“I’m aware. Spare me the lecture, Mainframe. You know why I’m here. You’re not keeping your end of the deal.”

“It isn’t my fault your system is shoddy and out of date. I have my hands full just trying to bring this network up to speed.”

Domerin lifted his hands and pressed both palms to the glass that separated them, as if he meant to lay his hands on her shoulders. “We both know that speed isn’t the issue. That techno mumbo-jumbo might work on the others, but it isn’t going to scare me. Don’t forget I brought you here. I spoke for you. You’re making me look bad.”

Silence. When had he learned to deal with teenagers so well?

He drew back, withdrawing his hands, and sighed. “We have something in common-“

“Oh please-“

“Go ahead and roll your eyes. Just because you’re plugged into a computer network ten times the size of my brain, doesn’t mean you know everything. We have a lot in common, actually, and you’d see it if you stopped to think for a minute. I might not know what it’s like to grow up the way you did, but I’ve been in my share of cages. I’ve been exploited for my abilities and my position. Don’t forget why I pulled you out of there – at great risk to both myself and my mission.”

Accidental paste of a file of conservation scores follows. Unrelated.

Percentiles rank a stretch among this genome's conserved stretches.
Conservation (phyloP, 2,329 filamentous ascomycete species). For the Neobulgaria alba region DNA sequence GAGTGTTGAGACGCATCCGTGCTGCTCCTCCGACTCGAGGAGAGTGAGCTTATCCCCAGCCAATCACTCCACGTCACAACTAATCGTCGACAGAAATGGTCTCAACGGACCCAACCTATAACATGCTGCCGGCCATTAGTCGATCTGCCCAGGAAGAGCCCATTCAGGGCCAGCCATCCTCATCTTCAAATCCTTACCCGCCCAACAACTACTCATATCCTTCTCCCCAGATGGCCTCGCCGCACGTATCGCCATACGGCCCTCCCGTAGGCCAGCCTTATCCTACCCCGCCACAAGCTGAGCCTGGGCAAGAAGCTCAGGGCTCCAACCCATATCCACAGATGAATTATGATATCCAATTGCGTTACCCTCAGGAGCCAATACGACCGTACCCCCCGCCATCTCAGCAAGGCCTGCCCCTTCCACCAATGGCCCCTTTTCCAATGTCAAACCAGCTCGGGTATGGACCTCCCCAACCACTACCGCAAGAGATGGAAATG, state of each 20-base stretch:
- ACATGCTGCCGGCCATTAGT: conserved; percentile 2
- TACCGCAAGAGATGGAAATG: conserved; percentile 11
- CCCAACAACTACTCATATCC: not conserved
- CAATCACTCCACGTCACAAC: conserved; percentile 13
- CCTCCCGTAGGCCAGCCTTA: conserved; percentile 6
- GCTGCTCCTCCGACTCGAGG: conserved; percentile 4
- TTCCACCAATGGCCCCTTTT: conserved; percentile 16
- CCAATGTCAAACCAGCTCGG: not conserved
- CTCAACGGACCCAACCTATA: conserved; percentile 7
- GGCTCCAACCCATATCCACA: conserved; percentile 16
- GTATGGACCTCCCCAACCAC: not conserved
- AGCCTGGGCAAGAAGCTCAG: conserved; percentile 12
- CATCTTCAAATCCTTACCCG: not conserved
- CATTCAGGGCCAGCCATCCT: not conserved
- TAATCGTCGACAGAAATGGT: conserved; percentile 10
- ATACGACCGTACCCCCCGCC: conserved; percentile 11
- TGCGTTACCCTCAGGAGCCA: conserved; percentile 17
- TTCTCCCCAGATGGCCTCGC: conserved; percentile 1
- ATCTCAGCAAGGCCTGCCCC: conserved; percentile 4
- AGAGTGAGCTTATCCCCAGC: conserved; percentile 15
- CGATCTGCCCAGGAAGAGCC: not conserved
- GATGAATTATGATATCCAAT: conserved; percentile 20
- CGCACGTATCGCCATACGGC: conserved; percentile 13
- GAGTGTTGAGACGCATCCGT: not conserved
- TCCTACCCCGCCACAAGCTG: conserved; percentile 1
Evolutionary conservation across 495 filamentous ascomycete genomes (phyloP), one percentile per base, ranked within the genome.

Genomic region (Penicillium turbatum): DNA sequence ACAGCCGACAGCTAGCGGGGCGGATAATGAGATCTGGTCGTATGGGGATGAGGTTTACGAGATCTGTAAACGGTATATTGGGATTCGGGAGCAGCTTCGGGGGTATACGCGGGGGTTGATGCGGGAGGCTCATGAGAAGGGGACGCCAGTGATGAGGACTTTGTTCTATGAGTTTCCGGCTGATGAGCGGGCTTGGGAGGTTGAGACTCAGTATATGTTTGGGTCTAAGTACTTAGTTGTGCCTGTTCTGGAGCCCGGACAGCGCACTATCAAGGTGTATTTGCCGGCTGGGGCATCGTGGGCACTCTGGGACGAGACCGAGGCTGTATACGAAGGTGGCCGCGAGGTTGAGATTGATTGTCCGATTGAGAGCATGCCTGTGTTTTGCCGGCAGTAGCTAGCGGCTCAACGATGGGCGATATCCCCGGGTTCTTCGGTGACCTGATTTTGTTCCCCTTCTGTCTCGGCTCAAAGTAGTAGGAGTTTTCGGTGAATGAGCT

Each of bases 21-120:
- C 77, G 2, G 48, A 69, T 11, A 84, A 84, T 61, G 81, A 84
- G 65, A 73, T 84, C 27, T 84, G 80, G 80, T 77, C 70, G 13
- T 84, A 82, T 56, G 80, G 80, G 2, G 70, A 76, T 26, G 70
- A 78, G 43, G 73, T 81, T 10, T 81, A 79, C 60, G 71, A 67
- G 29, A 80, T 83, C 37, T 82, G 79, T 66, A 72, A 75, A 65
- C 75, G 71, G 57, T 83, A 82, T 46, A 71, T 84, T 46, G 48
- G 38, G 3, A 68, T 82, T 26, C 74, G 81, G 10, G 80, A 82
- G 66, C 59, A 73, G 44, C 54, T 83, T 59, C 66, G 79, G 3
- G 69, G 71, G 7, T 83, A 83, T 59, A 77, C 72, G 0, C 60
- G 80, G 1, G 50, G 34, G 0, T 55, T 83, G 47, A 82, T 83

Silence for several heartbeats before he heard a muttered, “What do you want, an award?”

His hiss silenced her. He could almost imagine her skittering back from the opposite side of the virtual monitors. She might be formidable when she was angry, but she was nothing compared to him.

“A little gratitude wouldn’t go amiss. You made a promise to the queen, and she gave you what you asked for in return. The least you could do is honor your word, to her if not to me.”

“You don’t understand!”

“The desire for revenge? Of course I do.” He glanced up, guessing there must be a camera nearby. “But I’ve also seen where it leads. Do you think I’ve lived this long by chasing every bastard who ever took a chunk out of my hide? You’re young. And you’re free now. You have time.”

“You saw what those bastards did to me! Why shouldn’t I-“

“Lilianna, if you lose yourself in that network, no one can come after you. Who’s going to find the assholes who hurt you then? You think I can do it? I don’t even know what they look like. You can do a hundred complex calculations a minute with that CPU in your head, you’d think it would have taught you a little bit about patience.”

This time the silence had a sullen quality. It could have been because he used her real name. But she was also the kind of person who hated to be wrong.

“I’m not asking you to stop,” he continued more quietly when she didn’t answer. He turned to peer at her empty body floating in the stasis tube. “But you have to do the job if you don’t want this opportunity to slip away. And that means cooperating with the rest of the division. If I have to come down here and bark at you every week, this isn’t going to work.”

A soft sound echoed through the speakers, the closest he was going to get to a peace offering. “Fine. But they have to at least be nicer to Argus.”

“If it’s him I’m asking on behalf of, I don’t think we’re going to have any problems.” He ignored her indignant exclamation as he made his way back to the elevator.

Please check out my writing partner’s version of this prompt!

If you’d like to participate, leave a link to your response in the comments and I’ll feature it next week.